Ridiculous. Of course, it mattered. If the other five felt this pain then it could compromise—
The other five. There was no response from them. Radio silence. White noise.
Something had gone wrong.
Werner’s gaze flitted from the stares of confusion from his subordinates to Gilbert’s increasingly prominent frown and then to Nico’s unrestrained concern.
Where had the miscalculation been? What had been the error?
He locked eyes with the Argoan’s body.
“Werner, what’s wrong?”
The throb of pain—Werner realized hazily as he continued to stare at the Argoan—was hauntingly similar to the pain he’d felt when he had been struck by that vitae-ray at the Ziegenberg Ridge. Gilbert stepped into his view, reaching out to remove his hand from his shoulder. No injury.
“What’s going on? Were you hit—”
“Keep moving,” Werner ordered, keeping his voice steady and even. His heart thundered in his chest as the pain spread. “Meet up with the captain. Complete our operation.”
Werner turned to Nico. “Nico, contact—”
He didn’t have the energy to say much else as the pain throttled from his shoulder to the rest of his body. He fell forward onto the forest floor.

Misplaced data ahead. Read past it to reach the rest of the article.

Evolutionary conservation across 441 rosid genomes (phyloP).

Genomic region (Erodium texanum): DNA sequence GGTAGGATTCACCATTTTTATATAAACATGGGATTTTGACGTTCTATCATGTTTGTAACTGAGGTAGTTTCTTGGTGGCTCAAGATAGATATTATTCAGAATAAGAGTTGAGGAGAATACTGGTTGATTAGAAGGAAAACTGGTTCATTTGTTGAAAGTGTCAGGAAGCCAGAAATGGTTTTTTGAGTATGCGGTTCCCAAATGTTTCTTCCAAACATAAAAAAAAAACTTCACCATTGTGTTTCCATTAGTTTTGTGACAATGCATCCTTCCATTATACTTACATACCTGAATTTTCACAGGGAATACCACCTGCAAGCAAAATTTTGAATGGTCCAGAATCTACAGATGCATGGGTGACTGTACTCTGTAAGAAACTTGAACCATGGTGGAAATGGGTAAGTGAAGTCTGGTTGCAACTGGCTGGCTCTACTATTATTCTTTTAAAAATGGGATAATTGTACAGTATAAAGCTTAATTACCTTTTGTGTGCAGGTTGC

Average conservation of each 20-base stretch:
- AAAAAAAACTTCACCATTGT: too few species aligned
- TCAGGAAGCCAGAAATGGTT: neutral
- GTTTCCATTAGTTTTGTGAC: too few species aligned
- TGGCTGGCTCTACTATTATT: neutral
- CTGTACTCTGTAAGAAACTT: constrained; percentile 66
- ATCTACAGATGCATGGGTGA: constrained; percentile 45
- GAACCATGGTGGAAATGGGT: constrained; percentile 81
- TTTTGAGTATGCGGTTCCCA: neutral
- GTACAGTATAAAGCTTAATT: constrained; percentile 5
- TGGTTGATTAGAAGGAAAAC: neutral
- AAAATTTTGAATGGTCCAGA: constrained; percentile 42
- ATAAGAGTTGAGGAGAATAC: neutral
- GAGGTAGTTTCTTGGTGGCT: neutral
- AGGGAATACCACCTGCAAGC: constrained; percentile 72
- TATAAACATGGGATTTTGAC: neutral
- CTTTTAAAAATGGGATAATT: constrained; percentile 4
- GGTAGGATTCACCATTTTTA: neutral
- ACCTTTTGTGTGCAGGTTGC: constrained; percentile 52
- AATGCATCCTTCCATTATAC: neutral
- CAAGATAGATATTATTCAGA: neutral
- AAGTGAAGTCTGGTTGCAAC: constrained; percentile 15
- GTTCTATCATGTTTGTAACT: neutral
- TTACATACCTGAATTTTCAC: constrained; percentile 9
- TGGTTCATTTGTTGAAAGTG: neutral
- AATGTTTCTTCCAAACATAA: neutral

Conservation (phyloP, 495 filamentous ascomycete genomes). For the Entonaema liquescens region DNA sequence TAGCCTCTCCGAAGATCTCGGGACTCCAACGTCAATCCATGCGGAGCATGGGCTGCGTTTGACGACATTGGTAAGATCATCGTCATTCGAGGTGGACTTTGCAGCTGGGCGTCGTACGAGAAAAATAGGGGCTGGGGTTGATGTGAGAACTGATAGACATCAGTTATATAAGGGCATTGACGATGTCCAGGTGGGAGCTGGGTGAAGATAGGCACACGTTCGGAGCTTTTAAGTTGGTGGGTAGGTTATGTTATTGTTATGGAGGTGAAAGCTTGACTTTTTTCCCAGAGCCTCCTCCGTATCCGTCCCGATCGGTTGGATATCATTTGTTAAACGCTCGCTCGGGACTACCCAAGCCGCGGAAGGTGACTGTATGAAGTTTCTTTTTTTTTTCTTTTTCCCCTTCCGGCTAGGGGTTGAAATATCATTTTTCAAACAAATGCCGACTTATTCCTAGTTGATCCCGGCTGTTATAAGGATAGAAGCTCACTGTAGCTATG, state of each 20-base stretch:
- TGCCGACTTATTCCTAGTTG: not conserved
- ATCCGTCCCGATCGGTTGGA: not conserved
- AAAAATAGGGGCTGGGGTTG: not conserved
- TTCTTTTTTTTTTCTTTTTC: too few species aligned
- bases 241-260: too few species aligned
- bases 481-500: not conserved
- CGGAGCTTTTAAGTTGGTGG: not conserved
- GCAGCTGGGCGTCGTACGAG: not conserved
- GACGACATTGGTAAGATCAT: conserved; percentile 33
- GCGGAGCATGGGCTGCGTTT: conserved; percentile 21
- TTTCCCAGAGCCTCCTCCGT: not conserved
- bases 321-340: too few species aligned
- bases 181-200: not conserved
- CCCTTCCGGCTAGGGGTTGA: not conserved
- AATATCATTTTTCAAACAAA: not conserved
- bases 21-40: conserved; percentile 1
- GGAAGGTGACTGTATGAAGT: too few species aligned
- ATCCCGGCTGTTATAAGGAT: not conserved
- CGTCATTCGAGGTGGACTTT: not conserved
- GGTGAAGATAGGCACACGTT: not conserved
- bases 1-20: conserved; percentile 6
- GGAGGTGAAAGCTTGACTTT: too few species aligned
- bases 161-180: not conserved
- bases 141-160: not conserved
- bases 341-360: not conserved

Faintly in his mind’s eye, he saw phantoms of colorful letters fluttering downwards in-between ghostly pages of hand-written notes. He felt cold water swirling around him, heard the pitter-patter of a distant rain, tasted soot and salt.
Although there was no actual rain, he could feel the ghost of it from his memory of that day where it all began on the Aquarian-Capricornian border. That memory of cold rain seeping through the fabric of his uniform, deep into his skin, and reaching his core, where it slowly stole away his movement and sight.
The last thing he saw was all of his men staring down at him, the whites of their eyes matching the shade of moonlight pouring in from between the trees.
Oh, Werner, came that voice. It’ll be alright.